So far, the sense is that the mass is passive to the corruption news.

Part of the mass is passive as it is able to earn its bread, butter and some luxuries despite huge corruption (such as upper middle service class living in metros).

There is larger part, that is earning bread but half butter or no butter, which is not angry as well. For them, the world can exist only in the way they can see. They don't know if things can be better if policy makers in Delhi are honest and efficient, they don’t even know if the policy maker in Delhi are not honest and not efficient !

How can they know - we are discussing this on internet in English language, and the only few TV channels who really take on the politicians are very few and that too in English, but those people able to earn bread and half butter do not watch English programs or do not read blogs on net. So how will they know that something is totally wrong out there ?

One of the reasons, Egypt witnessed revolution was that the citizens could not bring any change since last 30 years or so, therefore it kept boiling inside till it busted out. But here in India, citizens are tired of expressing the anger since it does not bear the fruit - governments have been changing since 1989: Since 1989, 2 years of Janta Dal (third front), then 5 years of Congress, then 2 years of third front, then 6 years of NDA, 5+2 years of UPA-1 (the unfortunate & unexplainable change) till date !!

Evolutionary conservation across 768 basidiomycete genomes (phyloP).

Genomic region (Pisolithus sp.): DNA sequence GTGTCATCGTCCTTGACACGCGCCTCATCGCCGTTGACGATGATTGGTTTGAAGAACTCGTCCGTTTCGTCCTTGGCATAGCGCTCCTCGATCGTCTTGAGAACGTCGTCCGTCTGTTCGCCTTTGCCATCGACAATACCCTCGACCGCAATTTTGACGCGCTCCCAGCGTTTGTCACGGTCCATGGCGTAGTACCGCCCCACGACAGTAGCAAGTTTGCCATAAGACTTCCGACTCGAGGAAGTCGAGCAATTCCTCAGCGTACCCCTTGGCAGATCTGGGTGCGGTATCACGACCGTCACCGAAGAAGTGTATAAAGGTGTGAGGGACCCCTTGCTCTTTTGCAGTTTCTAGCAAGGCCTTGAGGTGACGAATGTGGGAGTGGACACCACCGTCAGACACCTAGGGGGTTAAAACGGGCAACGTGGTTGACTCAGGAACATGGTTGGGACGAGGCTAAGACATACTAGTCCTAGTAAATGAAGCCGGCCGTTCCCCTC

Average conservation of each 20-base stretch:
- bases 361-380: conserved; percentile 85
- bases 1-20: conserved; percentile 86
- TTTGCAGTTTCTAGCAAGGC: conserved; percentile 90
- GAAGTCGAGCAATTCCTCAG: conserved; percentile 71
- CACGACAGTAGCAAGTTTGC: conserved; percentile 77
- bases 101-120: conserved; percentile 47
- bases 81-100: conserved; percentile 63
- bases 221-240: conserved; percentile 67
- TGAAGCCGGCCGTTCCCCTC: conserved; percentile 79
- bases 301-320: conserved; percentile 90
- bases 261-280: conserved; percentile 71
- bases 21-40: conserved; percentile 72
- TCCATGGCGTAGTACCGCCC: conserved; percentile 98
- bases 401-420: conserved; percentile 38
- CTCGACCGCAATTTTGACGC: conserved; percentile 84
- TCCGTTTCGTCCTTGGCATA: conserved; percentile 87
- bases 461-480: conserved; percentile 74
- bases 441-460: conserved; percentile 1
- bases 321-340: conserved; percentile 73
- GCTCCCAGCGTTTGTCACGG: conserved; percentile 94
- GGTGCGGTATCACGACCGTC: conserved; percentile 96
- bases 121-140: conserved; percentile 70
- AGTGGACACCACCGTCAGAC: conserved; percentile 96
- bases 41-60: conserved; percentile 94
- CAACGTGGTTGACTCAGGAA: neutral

People have probably learned that it's better to be passive in matter of corruption (and bad governance) because it would only result in individual's BP getting higher.

Can we expect that passive mass - that belongs to both the categories stated above, to get activated by introduction of some catalyst, such as disclosure of VVVIP names by Kalmadi ?
Dinesh Kumar Bohre
02/27/2011